The Central Bank of Kenya(CBK) has raised the base lending rate further to 8.75 per cent from 8.25 per cent in a bid to tame runaway inflation in the economy amid elevated global risks.
The increase of 50 basis points signals a higher cost of loans for Kenyan borrowers who are currently grappling with a high cost of living.
“The Monetary Policy Committee noted the sustained inflationary pressures, the elevated global risks, and their potential impact on the domestic economy and concluded that there was scope for a further tightening of the monetary policy in order to anchor inflation expectations,” CBK Governor Patrick Njoroge.
Kenyans endured the sharpest rise in the cost of living in October when inflation rose to an all-time high of 9.6 per cent, attributed to the high cost of food, fuel, and housing.
CBK noted that food inflation rose to 15.8 per cent in October from 15.5 per cent in September, largely due to prices of maize and milk following reduced supply attributed to depressed rains and edible oils and wheat products due to the impact of international supply chain disruptions.
Further, fuel inflation increased to 12.6 per cent in October from 11.7 per cent in September, mainly due to the scaling down of the fuel subsidy, increases in electricity prices due to higher tariffs, and increases in transport costs.
On the positive end, CBK noted that inflation pressures are showing signs of abating in some major economies but remain elevated, mainly reflecting high energy prices and persistent supply chain challenges.
Two of the surveys conducted ahead of the MPC meeting—the CEOs Survey and Market Perceptions Survey—revealed sustained optimism about business activity and economic growth prospects for 2022 and 2023.
The optimism was attributed to increased economic activity following the conclusion of the elections, opportunities for growth in sectors such as ICT, and the Government’s renewed focus on MSMEs.
“Nevertheless, respondents remained concerned about reduced consumer spending, domestic inflation, and subdued agricultural performance due to depressed rainfall, as well as increased global risks including inflation, recession, and the continued war in Ukraine,” Patrick Njoroge.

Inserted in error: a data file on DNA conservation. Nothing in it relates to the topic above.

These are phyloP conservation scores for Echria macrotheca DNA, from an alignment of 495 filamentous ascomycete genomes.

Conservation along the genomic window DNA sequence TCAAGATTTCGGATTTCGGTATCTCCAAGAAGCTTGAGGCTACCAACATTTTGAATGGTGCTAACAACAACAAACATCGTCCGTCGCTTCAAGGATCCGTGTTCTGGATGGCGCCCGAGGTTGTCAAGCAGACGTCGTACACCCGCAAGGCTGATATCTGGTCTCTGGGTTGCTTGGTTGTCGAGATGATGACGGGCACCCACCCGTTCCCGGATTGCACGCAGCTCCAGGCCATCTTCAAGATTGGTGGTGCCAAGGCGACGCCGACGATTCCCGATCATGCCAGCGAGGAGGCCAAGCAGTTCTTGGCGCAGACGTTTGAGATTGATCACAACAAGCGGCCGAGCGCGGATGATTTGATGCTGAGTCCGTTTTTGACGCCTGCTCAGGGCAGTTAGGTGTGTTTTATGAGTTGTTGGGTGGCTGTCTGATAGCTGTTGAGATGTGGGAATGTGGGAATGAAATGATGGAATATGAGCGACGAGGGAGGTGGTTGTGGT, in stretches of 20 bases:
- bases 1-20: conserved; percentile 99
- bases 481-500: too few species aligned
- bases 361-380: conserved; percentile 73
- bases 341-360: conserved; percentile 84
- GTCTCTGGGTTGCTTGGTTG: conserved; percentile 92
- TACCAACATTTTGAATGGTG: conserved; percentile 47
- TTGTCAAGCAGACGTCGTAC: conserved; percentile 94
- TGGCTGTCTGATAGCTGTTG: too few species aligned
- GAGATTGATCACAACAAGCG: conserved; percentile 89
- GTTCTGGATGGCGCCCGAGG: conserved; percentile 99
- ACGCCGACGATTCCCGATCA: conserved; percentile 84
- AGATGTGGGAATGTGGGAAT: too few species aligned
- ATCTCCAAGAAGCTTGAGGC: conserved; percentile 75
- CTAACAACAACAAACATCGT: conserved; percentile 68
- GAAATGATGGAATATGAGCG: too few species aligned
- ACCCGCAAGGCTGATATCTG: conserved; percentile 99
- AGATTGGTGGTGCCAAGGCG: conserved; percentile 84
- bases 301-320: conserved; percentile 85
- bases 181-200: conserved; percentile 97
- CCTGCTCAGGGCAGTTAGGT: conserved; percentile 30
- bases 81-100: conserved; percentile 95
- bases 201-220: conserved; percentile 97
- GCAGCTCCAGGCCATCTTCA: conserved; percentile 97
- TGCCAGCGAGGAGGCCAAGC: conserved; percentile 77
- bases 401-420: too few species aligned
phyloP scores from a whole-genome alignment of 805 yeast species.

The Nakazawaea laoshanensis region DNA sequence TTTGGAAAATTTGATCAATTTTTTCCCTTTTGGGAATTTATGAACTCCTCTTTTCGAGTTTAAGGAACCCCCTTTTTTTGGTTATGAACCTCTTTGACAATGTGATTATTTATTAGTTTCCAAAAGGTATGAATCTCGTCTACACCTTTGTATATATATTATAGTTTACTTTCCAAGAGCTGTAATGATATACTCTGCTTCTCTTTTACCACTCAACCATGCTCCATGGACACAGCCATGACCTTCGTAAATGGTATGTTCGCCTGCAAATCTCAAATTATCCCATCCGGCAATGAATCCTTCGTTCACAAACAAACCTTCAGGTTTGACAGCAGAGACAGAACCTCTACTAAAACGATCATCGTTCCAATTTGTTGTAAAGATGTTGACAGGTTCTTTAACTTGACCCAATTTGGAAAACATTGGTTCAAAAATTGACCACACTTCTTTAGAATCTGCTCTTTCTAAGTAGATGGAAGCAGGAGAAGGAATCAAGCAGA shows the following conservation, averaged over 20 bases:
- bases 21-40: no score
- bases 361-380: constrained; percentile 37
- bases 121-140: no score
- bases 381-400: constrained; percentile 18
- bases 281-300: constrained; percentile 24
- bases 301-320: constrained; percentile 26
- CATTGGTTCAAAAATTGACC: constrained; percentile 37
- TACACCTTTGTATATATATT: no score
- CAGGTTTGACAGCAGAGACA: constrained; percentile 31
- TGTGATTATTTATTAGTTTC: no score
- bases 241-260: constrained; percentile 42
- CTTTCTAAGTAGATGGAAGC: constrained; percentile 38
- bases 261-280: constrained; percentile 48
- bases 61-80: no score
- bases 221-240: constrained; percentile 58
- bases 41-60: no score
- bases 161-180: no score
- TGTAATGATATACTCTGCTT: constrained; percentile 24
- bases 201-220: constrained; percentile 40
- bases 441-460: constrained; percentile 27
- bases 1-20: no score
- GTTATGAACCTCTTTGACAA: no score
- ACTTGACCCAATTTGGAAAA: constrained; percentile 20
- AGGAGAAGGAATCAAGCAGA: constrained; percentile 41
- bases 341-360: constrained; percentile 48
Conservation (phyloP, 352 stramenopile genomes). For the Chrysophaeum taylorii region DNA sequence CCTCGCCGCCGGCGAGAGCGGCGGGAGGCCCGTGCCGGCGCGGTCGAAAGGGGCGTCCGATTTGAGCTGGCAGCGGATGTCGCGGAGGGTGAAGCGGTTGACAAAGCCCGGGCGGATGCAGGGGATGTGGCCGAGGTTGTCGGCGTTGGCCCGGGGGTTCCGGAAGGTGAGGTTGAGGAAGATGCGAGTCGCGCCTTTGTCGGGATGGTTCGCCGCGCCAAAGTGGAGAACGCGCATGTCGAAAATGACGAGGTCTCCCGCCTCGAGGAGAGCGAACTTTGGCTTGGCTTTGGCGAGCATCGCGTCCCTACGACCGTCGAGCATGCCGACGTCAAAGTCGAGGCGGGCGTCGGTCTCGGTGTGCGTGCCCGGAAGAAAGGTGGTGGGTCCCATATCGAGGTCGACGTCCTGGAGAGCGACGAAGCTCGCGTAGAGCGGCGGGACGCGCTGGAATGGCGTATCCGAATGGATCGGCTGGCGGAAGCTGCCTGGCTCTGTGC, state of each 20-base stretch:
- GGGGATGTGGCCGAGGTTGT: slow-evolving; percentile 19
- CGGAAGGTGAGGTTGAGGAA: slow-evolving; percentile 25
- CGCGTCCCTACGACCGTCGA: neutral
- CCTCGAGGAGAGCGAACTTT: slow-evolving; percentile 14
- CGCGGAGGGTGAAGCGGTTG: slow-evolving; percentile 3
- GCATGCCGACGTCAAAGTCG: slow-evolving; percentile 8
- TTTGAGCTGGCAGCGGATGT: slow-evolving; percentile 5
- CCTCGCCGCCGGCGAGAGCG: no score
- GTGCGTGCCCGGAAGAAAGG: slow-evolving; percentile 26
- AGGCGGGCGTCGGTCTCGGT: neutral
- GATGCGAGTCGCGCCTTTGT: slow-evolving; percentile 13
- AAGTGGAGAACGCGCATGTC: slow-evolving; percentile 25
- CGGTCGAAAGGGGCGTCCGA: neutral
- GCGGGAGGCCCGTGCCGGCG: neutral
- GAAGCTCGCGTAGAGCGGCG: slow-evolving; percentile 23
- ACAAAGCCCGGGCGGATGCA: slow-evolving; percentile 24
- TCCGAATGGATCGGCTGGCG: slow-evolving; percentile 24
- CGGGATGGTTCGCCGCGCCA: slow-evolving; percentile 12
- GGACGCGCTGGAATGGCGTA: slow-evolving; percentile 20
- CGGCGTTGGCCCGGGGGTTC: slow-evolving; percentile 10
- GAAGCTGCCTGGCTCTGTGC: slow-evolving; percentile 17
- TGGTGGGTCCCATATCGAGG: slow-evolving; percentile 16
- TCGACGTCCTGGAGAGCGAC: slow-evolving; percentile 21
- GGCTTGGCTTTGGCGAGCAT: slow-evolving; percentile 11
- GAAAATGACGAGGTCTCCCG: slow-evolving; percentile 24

The Survey of the Agriculture Sector conducted in the first half of the month revealed that prices of some key items moderated in November.
Additionally, respondents expect output for most agricultural products to increase in the next harvest on account of improved weather conditions and increased acreage.
Nevertheless, respondents identified transport costs due to high fuel prices, unpredictable weather conditions, and the cost of inputs such as seeds and fertilizers as major factors constraining agricultural production.
According to CBK, the banking sector remains stable and resilient, with strong liquidity and capital adequacy ratios.
The ratio of gross non-performing loans (NPLs) to gross loans stood at 13.8 per cent in October 2022, compared to 14.2 per cent in August.
“Repayments and recoveries were noted in the building and construction, personal and household, and tourism, restaurant, and hotels sectors,” CBK said.
Growth in private sector credit increased to 13.3 per cent in October from 12.5 per cent in August 2022.
“The Committee will closely monitor the impact of the policy measures, as well as developments in
the global and domestic economy, and stands ready to take additional measures, as necessary,” Patrick Njoroge.
He noted that the Committee will meet again in January 2023 but remains ready to reconvene earlier if necessary.